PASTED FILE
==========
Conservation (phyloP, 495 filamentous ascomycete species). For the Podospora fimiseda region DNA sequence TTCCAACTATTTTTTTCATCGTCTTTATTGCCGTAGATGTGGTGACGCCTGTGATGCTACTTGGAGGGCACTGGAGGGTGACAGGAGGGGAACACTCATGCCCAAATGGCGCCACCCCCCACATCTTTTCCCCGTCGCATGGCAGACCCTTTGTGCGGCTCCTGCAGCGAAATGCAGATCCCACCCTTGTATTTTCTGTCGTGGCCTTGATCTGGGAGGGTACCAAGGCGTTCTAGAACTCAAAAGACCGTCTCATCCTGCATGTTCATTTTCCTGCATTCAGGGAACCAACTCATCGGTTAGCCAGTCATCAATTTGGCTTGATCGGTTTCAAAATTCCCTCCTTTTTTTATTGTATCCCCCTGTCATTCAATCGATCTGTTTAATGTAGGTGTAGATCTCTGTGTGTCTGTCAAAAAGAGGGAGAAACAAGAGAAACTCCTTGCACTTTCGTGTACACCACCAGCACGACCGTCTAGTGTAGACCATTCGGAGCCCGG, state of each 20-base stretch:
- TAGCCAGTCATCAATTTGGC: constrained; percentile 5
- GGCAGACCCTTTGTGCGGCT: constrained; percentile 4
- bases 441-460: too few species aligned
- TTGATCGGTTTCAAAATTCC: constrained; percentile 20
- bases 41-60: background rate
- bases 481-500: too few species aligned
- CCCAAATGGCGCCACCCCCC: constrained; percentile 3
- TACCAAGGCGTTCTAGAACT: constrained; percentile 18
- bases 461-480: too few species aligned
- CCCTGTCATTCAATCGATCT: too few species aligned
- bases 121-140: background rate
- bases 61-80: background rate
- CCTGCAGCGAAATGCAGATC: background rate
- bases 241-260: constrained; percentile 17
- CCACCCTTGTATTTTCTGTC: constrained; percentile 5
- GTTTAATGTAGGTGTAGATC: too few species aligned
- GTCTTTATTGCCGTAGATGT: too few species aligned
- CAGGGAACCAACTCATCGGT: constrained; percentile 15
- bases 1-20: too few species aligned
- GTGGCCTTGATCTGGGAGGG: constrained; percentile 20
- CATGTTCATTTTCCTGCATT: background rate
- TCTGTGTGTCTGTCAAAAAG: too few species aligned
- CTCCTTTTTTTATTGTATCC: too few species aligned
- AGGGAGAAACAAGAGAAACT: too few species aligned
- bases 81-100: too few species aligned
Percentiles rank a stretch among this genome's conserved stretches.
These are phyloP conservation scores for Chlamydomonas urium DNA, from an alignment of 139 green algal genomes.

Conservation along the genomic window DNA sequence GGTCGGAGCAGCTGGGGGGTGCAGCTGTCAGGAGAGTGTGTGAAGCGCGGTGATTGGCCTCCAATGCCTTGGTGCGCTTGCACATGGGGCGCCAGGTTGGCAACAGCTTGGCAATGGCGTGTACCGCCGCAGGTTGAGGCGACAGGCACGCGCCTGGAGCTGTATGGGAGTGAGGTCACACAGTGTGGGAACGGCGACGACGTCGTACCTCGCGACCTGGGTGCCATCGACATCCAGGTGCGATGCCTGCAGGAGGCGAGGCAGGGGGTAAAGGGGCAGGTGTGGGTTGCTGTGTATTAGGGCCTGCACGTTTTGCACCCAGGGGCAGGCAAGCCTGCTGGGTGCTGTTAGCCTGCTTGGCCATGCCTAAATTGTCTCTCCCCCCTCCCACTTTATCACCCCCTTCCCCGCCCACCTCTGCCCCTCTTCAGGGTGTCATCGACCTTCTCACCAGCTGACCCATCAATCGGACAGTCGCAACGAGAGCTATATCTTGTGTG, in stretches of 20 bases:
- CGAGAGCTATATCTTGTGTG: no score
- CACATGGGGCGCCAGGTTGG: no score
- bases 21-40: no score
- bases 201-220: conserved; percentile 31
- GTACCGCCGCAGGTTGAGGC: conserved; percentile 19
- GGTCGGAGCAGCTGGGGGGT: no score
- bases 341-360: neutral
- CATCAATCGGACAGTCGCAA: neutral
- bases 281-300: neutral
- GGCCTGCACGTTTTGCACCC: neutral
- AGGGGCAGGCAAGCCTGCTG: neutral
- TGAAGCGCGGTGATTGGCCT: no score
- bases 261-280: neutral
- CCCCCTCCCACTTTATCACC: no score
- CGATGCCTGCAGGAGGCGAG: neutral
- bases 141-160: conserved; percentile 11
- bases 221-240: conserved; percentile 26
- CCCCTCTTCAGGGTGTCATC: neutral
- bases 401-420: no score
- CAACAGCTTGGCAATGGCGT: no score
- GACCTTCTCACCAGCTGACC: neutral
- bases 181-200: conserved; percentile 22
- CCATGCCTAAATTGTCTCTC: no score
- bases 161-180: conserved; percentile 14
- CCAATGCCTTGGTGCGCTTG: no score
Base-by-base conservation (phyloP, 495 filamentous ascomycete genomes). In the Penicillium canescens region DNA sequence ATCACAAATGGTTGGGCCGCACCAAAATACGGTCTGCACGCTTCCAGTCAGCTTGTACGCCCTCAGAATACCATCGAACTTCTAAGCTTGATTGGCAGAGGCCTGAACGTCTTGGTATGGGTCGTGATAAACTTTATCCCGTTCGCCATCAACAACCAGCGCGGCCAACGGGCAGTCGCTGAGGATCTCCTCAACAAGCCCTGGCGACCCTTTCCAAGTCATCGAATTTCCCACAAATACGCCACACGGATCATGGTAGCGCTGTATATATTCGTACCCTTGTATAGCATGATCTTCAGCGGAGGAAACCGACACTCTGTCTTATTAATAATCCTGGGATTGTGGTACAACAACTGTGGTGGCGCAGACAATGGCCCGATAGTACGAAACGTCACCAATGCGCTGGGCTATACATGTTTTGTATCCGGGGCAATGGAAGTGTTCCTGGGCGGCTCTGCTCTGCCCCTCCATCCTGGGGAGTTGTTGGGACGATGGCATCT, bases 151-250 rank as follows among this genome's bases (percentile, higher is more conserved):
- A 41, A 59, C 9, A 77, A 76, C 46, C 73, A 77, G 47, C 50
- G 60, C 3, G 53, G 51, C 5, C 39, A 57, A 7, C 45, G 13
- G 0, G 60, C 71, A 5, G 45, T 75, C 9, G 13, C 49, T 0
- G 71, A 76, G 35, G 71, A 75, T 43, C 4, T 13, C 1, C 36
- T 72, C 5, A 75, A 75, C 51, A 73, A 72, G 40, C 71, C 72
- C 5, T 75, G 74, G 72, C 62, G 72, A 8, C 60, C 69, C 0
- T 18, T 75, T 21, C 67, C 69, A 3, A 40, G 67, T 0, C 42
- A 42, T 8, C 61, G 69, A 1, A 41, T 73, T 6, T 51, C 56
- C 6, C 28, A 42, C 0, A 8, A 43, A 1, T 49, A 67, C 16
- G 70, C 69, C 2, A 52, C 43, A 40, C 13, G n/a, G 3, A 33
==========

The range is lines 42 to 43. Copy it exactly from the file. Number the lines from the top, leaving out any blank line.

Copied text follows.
- bases 261-280: neutral
- CCCCCTCCCACTTTATCACC: no score